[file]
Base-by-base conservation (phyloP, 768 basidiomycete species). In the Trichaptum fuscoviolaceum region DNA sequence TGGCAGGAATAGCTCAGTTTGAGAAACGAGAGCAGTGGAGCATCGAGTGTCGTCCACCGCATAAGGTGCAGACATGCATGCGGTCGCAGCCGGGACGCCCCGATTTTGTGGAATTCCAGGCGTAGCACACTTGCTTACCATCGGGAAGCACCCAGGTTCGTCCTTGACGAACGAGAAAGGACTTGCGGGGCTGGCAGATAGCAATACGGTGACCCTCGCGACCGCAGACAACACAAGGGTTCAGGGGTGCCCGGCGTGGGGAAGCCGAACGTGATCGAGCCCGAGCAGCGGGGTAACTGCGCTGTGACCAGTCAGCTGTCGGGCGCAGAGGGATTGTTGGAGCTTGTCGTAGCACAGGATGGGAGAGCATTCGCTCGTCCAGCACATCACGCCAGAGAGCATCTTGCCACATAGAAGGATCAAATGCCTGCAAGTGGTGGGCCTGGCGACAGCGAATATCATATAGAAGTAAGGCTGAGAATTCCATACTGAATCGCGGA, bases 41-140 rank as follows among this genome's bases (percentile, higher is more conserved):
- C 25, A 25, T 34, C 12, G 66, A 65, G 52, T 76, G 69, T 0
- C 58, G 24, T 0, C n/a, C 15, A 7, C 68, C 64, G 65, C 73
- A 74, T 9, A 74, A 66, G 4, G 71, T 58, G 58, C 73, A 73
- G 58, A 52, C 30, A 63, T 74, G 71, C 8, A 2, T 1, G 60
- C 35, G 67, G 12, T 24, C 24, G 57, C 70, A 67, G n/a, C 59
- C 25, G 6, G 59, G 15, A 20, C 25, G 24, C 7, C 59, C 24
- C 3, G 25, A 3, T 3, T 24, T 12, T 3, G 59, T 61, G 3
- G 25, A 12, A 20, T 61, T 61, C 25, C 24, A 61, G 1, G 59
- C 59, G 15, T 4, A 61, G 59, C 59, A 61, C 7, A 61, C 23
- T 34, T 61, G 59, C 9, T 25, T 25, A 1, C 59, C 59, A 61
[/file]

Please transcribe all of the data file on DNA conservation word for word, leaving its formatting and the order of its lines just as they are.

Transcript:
Base-by-base conservation (phyloP, 768 basidiomycete species). In the Trichaptum fuscoviolaceum region DNA sequence TGGCAGGAATAGCTCAGTTTGAGAAACGAGAGCAGTGGAGCATCGAGTGTCGTCCACCGCATAAGGTGCAGACATGCATGCGGTCGCAGCCGGGACGCCCCGATTTTGTGGAATTCCAGGCGTAGCACACTTGCTTACCATCGGGAAGCACCCAGGTTCGTCCTTGACGAACGAGAAAGGACTTGCGGGGCTGGCAGATAGCAATACGGTGACCCTCGCGACCGCAGACAACACAAGGGTTCAGGGGTGCCCGGCGTGGGGAAGCCGAACGTGATCGAGCCCGAGCAGCGGGGTAACTGCGCTGTGACCAGTCAGCTGTCGGGCGCAGAGGGATTGTTGGAGCTTGTCGTAGCACAGGATGGGAGAGCATTCGCTCGTCCAGCACATCACGCCAGAGAGCATCTTGCCACATAGAAGGATCAAATGCCTGCAAGTGGTGGGCCTGGCGACAGCGAATATCATATAGAAGTAAGGCTGAGAATTCCATACTGAATCGCGGA, bases 41-140 rank as follows among this genome's bases (percentile, higher is more conserved):
- C 25, A 25, T 34, C 12, G 66, A 65, G 52, T 76, G 69, T 0
- C 58, G 24, T 0, C n/a, C 15, A 7, C 68, C 64, G 65, C 73
- A 74, T 9, A 74, A 66, G 4, G 71, T 58, G 58, C 73, A 73
- G 58, A 52, C 30, A 63, T 74, G 71, C 8, A 2, T 1, G 60
- C 35, G 67, G 12, T 24, C 24, G 57, C 70, A 67, G n/a, C 59
- C 25, G 6, G 59, G 15, A 20, C 25, G 24, C 7, C 59, C 24
- C 3, G 25, A 3, T 3, T 24, T 12, T 3, G 59, T 61, G 3
- G 25, A 12, A 20, T 61, T 61, C 25, C 24, A 61, G 1, G 59
- C 59, G 15, T 4, A 61, G 59, C 59, A 61, C 7, A 61, C 23
- T 34, T 61, G 59, C 9, T 25, T 25, A 1, C 59, C 59, A 61